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About Flatlander1

  • Rank
  • Birthday 03/31/1964


  • Homepage
  • Occupation
    Belay Slave
  • Location
    Niagara Falls, Ontario, Canada
  1. Aconcagua 2006 Expedition - Climbers Wanted

    Expedition Update One climber has withdrawn from the expedition so a position has become available. If interested please contact me as soon as possible at info@adventureclimbing.ca as the position will be filled on a first come, first served basis. Thank you.
  2. Aconcagua 2006 Expedition - Climbers Wanted

    Expedition Update As of June 2, 2006 this expedition has been filled, however, climbers may submit their names for inclusion on a short-list created in case any climbers withdraw. Thank you for your interest. Brad Marshall
  3. Aconcagua 2006 Expedition - Climbers Wanted

    Update As of May 10, 2006 there are still three spots available on the expedition. Brad
  4. Aconcagua 2006 Expedition - Climbers Wanted

    Update As of April 28, 2006 ten climbers have signed-up for the expedition and 2 spots are available. Brad
  5. Aconcagua 2006 Expedition - Climbers Wanted

    Update As of April 7, 2006 there are eight climbers signed-up for the expedition with 4 spots remaining. Brad
  6. Aconcagua 2006 Expedition - Climbers Wanted

    Update As of March 31, 2006 there are five climbers who have reserved spots on the expedition by submitting their $250 USD deposit. Due to the amount of interest so early I have decided to limit the total number of climbers on this expedition to a maximum of 12 for logistical reasons. Thank you for your interest, Brad Marshall
  7. gps coordinates

    Timy: No problem, glad I could help. For what it's worth I take one in the mountains with me but usually only mark waypoints as I'm climbing. We used one on Denali to mark the location of our tent at the 17,200' camp and needed it to find our tent when we got caught in a blizzard. They definetely help but keep up the map and compass skills. Brad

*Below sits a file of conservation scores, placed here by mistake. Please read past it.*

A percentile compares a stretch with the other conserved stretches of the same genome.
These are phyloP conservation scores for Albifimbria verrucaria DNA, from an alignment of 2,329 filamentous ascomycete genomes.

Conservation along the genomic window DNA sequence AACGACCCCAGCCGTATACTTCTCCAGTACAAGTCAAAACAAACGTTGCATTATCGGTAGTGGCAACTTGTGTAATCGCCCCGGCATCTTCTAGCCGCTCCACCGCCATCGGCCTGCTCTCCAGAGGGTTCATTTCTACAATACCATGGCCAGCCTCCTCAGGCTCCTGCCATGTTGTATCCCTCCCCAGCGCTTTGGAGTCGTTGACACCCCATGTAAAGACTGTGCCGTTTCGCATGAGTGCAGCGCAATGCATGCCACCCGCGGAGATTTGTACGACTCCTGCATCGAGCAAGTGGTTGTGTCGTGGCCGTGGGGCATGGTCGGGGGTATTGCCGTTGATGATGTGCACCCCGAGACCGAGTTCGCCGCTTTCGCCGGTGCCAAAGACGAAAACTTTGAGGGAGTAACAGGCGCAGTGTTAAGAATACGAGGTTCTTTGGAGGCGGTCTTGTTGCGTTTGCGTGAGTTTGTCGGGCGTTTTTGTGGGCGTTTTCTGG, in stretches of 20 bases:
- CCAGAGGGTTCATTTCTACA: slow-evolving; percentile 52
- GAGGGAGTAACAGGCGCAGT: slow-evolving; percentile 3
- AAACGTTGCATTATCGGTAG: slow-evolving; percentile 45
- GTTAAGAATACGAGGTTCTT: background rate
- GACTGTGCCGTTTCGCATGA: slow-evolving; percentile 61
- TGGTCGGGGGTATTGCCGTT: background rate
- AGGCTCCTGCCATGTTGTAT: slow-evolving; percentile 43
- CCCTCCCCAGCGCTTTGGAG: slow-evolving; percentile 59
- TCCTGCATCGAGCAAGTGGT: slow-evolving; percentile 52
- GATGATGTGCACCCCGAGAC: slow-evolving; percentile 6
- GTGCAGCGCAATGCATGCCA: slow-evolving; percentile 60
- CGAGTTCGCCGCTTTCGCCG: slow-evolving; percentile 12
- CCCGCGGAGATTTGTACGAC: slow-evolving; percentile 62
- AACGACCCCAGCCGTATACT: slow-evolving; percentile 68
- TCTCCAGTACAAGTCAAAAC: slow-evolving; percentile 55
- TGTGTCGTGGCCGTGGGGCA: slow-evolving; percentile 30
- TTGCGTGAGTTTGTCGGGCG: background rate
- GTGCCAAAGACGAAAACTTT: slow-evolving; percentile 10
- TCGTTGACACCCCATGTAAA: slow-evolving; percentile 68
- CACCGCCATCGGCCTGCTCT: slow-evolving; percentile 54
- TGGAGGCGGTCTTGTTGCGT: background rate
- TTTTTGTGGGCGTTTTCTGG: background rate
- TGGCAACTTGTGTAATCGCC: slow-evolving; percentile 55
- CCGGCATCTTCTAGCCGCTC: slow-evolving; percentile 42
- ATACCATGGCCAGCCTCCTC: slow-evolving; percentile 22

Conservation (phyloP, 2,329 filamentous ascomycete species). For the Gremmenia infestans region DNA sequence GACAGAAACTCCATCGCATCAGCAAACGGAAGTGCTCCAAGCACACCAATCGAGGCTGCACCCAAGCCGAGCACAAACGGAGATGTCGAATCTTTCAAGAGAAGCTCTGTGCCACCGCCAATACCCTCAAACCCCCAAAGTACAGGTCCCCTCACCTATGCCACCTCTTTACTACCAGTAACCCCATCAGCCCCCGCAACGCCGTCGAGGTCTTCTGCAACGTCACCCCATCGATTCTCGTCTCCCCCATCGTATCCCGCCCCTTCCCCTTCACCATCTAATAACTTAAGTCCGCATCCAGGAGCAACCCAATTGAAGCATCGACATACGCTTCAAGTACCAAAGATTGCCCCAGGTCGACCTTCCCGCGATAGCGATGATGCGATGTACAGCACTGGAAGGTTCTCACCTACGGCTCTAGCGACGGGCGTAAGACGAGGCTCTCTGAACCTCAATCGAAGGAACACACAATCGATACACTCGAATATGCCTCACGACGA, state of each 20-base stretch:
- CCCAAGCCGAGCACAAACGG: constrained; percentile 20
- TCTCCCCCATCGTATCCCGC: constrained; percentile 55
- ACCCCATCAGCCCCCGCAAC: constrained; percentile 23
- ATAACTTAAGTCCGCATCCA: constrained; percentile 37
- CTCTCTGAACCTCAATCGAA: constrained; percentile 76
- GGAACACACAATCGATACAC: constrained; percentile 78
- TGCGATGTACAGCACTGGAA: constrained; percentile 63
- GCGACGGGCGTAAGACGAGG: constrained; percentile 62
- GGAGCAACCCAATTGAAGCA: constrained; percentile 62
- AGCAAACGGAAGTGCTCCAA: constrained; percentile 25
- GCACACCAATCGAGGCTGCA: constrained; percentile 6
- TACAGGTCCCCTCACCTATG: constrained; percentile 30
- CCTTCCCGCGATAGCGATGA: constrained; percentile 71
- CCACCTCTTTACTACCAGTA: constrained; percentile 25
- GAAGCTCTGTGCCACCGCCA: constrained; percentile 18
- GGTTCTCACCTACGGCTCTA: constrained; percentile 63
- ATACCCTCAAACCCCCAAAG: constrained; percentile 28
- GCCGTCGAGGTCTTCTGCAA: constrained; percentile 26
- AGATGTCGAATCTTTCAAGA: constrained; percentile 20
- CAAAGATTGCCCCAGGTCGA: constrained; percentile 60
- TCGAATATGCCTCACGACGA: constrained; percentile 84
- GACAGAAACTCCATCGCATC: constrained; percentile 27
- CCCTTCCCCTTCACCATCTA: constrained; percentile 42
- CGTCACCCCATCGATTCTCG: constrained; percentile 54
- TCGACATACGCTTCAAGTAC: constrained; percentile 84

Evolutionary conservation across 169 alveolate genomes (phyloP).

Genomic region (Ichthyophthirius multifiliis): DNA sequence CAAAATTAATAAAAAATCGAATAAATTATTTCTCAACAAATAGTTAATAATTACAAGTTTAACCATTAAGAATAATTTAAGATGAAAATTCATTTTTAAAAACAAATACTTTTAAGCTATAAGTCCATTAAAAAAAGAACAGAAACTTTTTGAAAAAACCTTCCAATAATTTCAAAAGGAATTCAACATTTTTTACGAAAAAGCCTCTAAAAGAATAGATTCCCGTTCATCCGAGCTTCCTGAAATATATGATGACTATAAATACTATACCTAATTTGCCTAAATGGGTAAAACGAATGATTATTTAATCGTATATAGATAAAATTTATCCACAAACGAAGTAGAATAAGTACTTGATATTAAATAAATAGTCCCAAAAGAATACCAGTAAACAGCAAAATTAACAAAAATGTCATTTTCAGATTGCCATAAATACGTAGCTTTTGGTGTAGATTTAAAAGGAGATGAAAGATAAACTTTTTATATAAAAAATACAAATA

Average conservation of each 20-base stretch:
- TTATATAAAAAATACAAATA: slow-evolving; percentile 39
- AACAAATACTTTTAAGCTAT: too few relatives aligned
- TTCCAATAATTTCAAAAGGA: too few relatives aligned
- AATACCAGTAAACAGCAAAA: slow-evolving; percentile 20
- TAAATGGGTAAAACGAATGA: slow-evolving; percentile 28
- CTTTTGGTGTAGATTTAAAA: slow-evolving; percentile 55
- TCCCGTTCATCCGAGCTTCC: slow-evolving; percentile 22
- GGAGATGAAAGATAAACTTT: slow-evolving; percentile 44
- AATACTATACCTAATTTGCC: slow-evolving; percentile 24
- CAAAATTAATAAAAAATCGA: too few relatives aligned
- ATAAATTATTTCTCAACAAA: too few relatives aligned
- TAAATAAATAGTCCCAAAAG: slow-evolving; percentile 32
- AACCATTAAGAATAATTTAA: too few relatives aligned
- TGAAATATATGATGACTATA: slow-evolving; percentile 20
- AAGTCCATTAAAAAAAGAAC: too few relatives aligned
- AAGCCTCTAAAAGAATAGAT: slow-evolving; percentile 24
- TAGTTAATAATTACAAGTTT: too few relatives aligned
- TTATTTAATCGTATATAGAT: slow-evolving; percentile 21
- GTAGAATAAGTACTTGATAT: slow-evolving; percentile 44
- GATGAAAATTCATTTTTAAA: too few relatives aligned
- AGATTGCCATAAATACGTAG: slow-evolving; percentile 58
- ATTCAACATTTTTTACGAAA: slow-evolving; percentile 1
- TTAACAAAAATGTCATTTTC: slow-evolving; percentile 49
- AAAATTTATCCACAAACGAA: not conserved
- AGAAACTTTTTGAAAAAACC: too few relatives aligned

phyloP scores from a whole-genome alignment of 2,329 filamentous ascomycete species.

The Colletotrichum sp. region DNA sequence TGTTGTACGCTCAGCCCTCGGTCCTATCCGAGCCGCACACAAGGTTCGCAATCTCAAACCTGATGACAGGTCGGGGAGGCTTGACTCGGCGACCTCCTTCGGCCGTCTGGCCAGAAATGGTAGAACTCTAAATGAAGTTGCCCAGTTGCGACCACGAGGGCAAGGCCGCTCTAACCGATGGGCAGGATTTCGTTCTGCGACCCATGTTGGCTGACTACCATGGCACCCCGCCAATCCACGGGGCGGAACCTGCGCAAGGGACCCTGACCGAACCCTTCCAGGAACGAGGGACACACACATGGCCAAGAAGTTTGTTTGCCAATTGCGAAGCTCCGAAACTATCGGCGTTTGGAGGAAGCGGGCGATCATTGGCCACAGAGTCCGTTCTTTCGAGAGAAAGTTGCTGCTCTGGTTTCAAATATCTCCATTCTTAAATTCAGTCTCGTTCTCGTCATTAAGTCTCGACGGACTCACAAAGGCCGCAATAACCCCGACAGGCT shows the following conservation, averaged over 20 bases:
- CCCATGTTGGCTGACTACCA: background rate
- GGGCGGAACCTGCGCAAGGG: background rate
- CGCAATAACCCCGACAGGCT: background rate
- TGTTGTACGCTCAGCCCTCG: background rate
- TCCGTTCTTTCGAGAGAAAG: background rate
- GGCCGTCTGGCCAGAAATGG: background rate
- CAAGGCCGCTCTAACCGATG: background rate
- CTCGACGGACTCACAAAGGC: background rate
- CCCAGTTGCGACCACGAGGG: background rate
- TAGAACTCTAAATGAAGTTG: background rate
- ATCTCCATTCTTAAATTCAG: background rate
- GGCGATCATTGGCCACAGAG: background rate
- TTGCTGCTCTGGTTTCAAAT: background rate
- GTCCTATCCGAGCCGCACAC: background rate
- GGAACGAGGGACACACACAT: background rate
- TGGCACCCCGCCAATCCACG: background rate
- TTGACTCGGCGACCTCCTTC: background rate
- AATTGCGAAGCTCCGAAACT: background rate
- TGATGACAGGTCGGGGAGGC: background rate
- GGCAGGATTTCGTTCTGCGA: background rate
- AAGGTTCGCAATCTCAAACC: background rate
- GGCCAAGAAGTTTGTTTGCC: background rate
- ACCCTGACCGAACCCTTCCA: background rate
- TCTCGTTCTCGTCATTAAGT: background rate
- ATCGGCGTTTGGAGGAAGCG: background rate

8. gps coordinates

    Hey Timy: I agree with you about the whipping thing. Green Trail maps appear to be drawn to a unique scale. If you haven't seen it before Maptools has a Green Trails UTM Tool for the 1:69,500 scale. http://www.maptools.com/products/UTM-GT.html Hope it helps, if not you might want to switch to a 1:24,000 USGS map of the same area. It would show more detail and is probably a better map for navigation. Brad
  9. Aconcagua 2006 Expedition - Climbers Wanted

    Hey Alex: We camped in the lower section of Camp 2 while our buddy Walt was on the upper section closer to the base of the Polish glacier. The camp you see in the photo is Camp 2 at 19,200 on the Polish Glacier Route. We began our traverse fairly low down on this section. If you want to see a bigger size photo check these two links: http://www.summitpost.org/images/original/181480.JPG http://www.summitpost.org/trip-report/178324/aconcagua-2006.html You can blow-up the photos pretty large by clicking on them again. In the shot of Camp 2 our tent is the yellow one on the extreme left while Walt's tent is the blue one on the right seemingly in the middle on nowhere. As for Daniel Lopez, well we had two enjoyable pizza and beer dinners there and met a lot of interesting people. Imagine, pizza and beer at almost 14,000 feet! I can't wait to do it all over again. Cheers, Brad
  10. Aconcagua 2006 Expedition - Climbers Wanted